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What's New In W. Africa (Nigeria)

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What's New In W. Africa (Nigeria)

Old 5th Jun 2005, 18:34
  #301 (permalink)  
 
Join Date: Oct 2002
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I don't think there's any such thing as a caring employer any more. The old legends who started the companies for who many of us now work - the likes of the elder Schreiner, Bristow and Bonds are long gone. They were hard men but (usually) fair, knew their workers and although not always likeable, were people to be respected and looked after their pilots. Remember the old days of 'gardening leave' in Bristow for example. Now reading through so many threads it's obvious that accounts, with balance spreadsheets in place of hearts rule the aviation world. Funny hten, how in the 'bad ole days' people like Alan Bristow, Bob Schreiner et al still managed to turn in a tidy profit most years.

However, looking at the number of dinosaurs still working in Nigeria because these new modernised companies can't find anybody to go there at the cr*p wages they offer, I think 'Geoffers' is right in that in the very near future we're going to see a shift in the balance of power to the guys who are out there in the dust, the heat, the humidity, the dangerous conditions every day; returning at night to their lousy sub-standard accomodation with few amenities and illness inducing food: and not to the bean-counters in their Armani suits sitting in their air-conditioned offices taking long lunch breaks before going back (probably via their expensive mistresses ) to their expensive homes every night. Try spending a few months at the ACN estate in Port Harcourt with nothing like a tennis court, squash court, swimming pool or any form of amenity other than a dingy bar and a curry house and see how you feel all you sleek, managers with your company paid memberships at your local health clubs.

The times, they are a changing
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Old 5th Jun 2005, 20:03
  #302 (permalink)  
 
Join Date: Apr 2003
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Report to that man over there!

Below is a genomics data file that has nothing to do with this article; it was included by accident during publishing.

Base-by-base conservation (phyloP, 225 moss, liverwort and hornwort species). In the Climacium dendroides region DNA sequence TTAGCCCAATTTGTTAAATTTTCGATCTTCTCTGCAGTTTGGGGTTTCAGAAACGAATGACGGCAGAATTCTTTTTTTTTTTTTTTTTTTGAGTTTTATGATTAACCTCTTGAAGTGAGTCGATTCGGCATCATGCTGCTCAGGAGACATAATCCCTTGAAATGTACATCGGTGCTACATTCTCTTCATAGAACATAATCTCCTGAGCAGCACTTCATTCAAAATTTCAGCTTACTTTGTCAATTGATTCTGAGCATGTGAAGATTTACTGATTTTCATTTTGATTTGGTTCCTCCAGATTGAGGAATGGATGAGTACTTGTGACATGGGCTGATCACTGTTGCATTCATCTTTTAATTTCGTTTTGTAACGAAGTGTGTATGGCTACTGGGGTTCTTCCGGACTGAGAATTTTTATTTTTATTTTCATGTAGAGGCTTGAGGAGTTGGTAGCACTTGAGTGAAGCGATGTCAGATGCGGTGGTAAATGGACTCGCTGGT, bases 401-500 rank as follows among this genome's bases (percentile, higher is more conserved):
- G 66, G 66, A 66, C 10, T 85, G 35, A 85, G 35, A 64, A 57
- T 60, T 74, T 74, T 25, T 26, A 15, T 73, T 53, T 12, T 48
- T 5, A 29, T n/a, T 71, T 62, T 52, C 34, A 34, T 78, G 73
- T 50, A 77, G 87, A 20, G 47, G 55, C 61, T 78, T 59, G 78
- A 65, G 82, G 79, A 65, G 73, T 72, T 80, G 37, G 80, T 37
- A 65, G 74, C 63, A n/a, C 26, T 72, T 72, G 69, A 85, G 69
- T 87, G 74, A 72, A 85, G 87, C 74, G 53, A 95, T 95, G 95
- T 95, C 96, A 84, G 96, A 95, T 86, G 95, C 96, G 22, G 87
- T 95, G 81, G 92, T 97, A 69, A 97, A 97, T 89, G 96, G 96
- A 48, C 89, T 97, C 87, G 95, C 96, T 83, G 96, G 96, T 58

One Xmas long ago I was down at the Aero Engineer's House, the one on the corner of Works Road in Ikeja. I was out there flipping stuff on the barbecue when this rumpled figure in a cranberry-coloured blazer made its way up the drive to report for duty.

I explained that I was actually nobody in Dutch terms, not even working for Aero, so that he should go see that man over there, pointing to an English engineer. Then I went back to flipping stuff.

A moment later my new friend was back! The Englishman, with typical English wit, had told him that I was the Chief Pilot and that I liked to test newcomers by seeing if they could discern my high position in the Company. Jeez! I gave up on trying to get rid of him and asked if there was something I could help him with.

'Yes. They took all my money at the airport and now I need $100 to pay for the taxi. No one came to meet me.'

I got a Dutch pilot friend to sort out the taxi driver and told this poor soul to have a Star and to sit down and relax.

My friend gave the taxi driver twenty naira and told him to eff off.

Then the taxi driver wanted a Star, too, so that I gave him one. My friend got very huffy about this, when I explained that Lagos taxi drivers are meant to steal and, anyway, it was Xmas.

It turned out that the man in the blazer was a junior accountant sent from Leyden to find out why the expense reports from Nigeria made such complicated reading and why receipts were often missing.

At the airport he had been bounced from one guy in uniform to the next, being ordered to show his dollars, guilders, pounds and whatever, when someone would shout, 'Dis is a seerious offence!', grab a handful of valuta and send him down the line. He ended up out on the curb with his head spinning and his wallet empty, when he met this cab driver. I always wondered what he told the head bean-counter when he got back.
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Old 5th Jun 2005, 22:33
  #303 (permalink)  
 
Join Date: May 2003
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the book

Chuks

Start writing the book now, now

Pleeeeeessse

Rgds

VSOP
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Old 6th Jun 2005, 01:35
  #304 (permalink)  
 
Join Date: Jan 2005